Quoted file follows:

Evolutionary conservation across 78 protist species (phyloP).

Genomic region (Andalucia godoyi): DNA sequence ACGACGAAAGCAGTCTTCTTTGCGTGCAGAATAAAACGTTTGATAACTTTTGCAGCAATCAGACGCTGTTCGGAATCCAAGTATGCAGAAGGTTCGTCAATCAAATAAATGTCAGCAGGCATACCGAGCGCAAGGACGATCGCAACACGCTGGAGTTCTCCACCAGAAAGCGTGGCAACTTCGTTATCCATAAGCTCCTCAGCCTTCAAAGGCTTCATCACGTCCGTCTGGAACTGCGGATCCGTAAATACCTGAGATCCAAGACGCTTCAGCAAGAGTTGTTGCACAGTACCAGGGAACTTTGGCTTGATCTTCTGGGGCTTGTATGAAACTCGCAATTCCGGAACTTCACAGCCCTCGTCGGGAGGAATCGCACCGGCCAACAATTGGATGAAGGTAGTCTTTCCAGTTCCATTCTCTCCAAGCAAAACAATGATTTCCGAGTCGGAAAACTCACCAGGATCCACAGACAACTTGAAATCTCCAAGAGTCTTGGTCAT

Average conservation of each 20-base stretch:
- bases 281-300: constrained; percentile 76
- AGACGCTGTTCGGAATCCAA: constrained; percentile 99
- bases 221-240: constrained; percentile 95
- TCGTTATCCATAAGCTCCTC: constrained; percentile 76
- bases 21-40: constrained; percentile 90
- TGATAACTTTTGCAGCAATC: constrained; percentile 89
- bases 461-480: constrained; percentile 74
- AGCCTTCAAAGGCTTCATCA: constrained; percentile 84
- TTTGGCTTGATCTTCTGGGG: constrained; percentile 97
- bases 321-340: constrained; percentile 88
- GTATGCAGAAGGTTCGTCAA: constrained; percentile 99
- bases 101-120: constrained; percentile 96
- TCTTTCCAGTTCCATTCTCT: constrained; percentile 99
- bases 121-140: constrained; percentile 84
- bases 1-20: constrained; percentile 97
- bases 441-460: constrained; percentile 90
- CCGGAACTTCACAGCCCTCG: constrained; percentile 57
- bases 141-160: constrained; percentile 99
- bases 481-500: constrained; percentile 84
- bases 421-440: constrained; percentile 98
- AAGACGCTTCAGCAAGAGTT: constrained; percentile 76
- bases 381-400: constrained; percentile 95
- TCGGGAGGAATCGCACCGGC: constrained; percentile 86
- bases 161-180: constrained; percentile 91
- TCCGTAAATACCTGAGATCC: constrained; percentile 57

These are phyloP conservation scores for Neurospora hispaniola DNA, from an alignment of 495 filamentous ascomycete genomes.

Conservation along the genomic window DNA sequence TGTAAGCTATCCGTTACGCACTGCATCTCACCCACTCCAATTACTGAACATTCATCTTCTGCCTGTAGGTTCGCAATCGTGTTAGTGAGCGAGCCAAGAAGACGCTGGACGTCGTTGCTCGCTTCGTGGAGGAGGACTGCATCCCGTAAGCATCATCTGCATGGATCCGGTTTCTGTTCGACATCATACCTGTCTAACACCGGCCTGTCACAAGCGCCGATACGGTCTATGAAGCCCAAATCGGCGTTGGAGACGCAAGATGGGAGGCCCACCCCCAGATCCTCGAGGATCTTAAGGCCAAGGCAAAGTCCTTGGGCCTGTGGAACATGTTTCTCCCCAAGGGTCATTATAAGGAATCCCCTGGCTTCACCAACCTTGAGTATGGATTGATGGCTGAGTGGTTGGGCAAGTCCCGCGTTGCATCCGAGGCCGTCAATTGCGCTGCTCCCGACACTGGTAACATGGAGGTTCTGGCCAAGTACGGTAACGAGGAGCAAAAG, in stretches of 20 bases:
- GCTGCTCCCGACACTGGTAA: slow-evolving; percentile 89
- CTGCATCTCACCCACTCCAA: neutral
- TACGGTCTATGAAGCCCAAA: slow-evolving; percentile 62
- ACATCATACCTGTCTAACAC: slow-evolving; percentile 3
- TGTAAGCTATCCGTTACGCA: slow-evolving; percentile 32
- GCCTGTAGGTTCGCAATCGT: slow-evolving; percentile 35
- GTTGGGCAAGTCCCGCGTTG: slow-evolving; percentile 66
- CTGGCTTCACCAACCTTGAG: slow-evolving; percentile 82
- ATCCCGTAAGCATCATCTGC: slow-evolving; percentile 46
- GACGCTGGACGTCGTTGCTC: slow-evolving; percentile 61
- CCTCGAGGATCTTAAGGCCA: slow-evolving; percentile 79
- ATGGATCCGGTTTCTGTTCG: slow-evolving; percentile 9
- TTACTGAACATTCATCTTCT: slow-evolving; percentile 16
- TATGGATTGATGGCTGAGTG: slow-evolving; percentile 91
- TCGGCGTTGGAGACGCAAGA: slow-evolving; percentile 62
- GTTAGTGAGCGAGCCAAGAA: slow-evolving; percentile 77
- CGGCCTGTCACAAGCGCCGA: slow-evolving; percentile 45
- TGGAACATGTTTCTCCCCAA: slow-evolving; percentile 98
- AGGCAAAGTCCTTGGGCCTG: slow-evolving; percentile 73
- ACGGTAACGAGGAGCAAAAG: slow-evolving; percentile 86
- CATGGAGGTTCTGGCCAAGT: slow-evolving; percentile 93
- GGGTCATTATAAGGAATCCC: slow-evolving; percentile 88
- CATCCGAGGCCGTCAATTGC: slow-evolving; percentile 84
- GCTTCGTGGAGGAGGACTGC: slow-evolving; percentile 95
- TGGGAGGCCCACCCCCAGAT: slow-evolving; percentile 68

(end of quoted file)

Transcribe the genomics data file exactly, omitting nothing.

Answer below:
Evolutionary conservation across 78 protist species (phyloP).

Genomic region (Andalucia godoyi): DNA sequence ACGACGAAAGCAGTCTTCTTTGCGTGCAGAATAAAACGTTTGATAACTTTTGCAGCAATCAGACGCTGTTCGGAATCCAAGTATGCAGAAGGTTCGTCAATCAAATAAATGTCAGCAGGCATACCGAGCGCAAGGACGATCGCAACACGCTGGAGTTCTCCACCAGAAAGCGTGGCAACTTCGTTATCCATAAGCTCCTCAGCCTTCAAAGGCTTCATCACGTCCGTCTGGAACTGCGGATCCGTAAATACCTGAGATCCAAGACGCTTCAGCAAGAGTTGTTGCACAGTACCAGGGAACTTTGGCTTGATCTTCTGGGGCTTGTATGAAACTCGCAATTCCGGAACTTCACAGCCCTCGTCGGGAGGAATCGCACCGGCCAACAATTGGATGAAGGTAGTCTTTCCAGTTCCATTCTCTCCAAGCAAAACAATGATTTCCGAGTCGGAAAACTCACCAGGATCCACAGACAACTTGAAATCTCCAAGAGTCTTGGTCAT

Average conservation of each 20-base stretch:
- bases 281-300: constrained; percentile 76
- AGACGCTGTTCGGAATCCAA: constrained; percentile 99
- bases 221-240: constrained; percentile 95
- TCGTTATCCATAAGCTCCTC: constrained; percentile 76
- bases 21-40: constrained; percentile 90
- TGATAACTTTTGCAGCAATC: constrained; percentile 89
- bases 461-480: constrained; percentile 74
- AGCCTTCAAAGGCTTCATCA: constrained; percentile 84
- TTTGGCTTGATCTTCTGGGG: constrained; percentile 97
- bases 321-340: constrained; percentile 88
- GTATGCAGAAGGTTCGTCAA: constrained; percentile 99
- bases 101-120: constrained; percentile 96
- TCTTTCCAGTTCCATTCTCT: constrained; percentile 99
- bases 121-140: constrained; percentile 84
- bases 1-20: constrained; percentile 97
- bases 441-460: constrained; percentile 90
- CCGGAACTTCACAGCCCTCG: constrained; percentile 57
- bases 141-160: constrained; percentile 99
- bases 481-500: constrained; percentile 84
- bases 421-440: constrained; percentile 98
- AAGACGCTTCAGCAAGAGTT: constrained; percentile 76
- bases 381-400: constrained; percentile 95
- TCGGGAGGAATCGCACCGGC: constrained; percentile 86
- bases 161-180: constrained; percentile 91
- TCCGTAAATACCTGAGATCC: constrained; percentile 57

These are phyloP conservation scores for Neurospora hispaniola DNA, from an alignment of 495 filamentous ascomycete genomes.

Conservation along the genomic window DNA sequence TGTAAGCTATCCGTTACGCACTGCATCTCACCCACTCCAATTACTGAACATTCATCTTCTGCCTGTAGGTTCGCAATCGTGTTAGTGAGCGAGCCAAGAAGACGCTGGACGTCGTTGCTCGCTTCGTGGAGGAGGACTGCATCCCGTAAGCATCATCTGCATGGATCCGGTTTCTGTTCGACATCATACCTGTCTAACACCGGCCTGTCACAAGCGCCGATACGGTCTATGAAGCCCAAATCGGCGTTGGAGACGCAAGATGGGAGGCCCACCCCCAGATCCTCGAGGATCTTAAGGCCAAGGCAAAGTCCTTGGGCCTGTGGAACATGTTTCTCCCCAAGGGTCATTATAAGGAATCCCCTGGCTTCACCAACCTTGAGTATGGATTGATGGCTGAGTGGTTGGGCAAGTCCCGCGTTGCATCCGAGGCCGTCAATTGCGCTGCTCCCGACACTGGTAACATGGAGGTTCTGGCCAAGTACGGTAACGAGGAGCAAAAG, in stretches of 20 bases:
- GCTGCTCCCGACACTGGTAA: slow-evolving; percentile 89
- CTGCATCTCACCCACTCCAA: neutral
- TACGGTCTATGAAGCCCAAA: slow-evolving; percentile 62
- ACATCATACCTGTCTAACAC: slow-evolving; percentile 3
- TGTAAGCTATCCGTTACGCA: slow-evolving; percentile 32
- GCCTGTAGGTTCGCAATCGT: slow-evolving; percentile 35
- GTTGGGCAAGTCCCGCGTTG: slow-evolving; percentile 66
- CTGGCTTCACCAACCTTGAG: slow-evolving; percentile 82
- ATCCCGTAAGCATCATCTGC: slow-evolving; percentile 46
- GACGCTGGACGTCGTTGCTC: slow-evolving; percentile 61
- CCTCGAGGATCTTAAGGCCA: slow-evolving; percentile 79
- ATGGATCCGGTTTCTGTTCG: slow-evolving; percentile 9
- TTACTGAACATTCATCTTCT: slow-evolving; percentile 16
- TATGGATTGATGGCTGAGTG: slow-evolving; percentile 91
- TCGGCGTTGGAGACGCAAGA: slow-evolving; percentile 62
- GTTAGTGAGCGAGCCAAGAA: slow-evolving; percentile 77
- CGGCCTGTCACAAGCGCCGA: slow-evolving; percentile 45
- TGGAACATGTTTCTCCCCAA: slow-evolving; percentile 98
- AGGCAAAGTCCTTGGGCCTG: slow-evolving; percentile 73
- ACGGTAACGAGGAGCAAAAG: slow-evolving; percentile 86
- CATGGAGGTTCTGGCCAAGT: slow-evolving; percentile 93
- GGGTCATTATAAGGAATCCC: slow-evolving; percentile 88
- CATCCGAGGCCGTCAATTGC: slow-evolving; percentile 84
- GCTTCGTGGAGGAGGACTGC: slow-evolving; percentile 95
- TGGGAGGCCCACCCCCAGAT: slow-evolving; percentile 68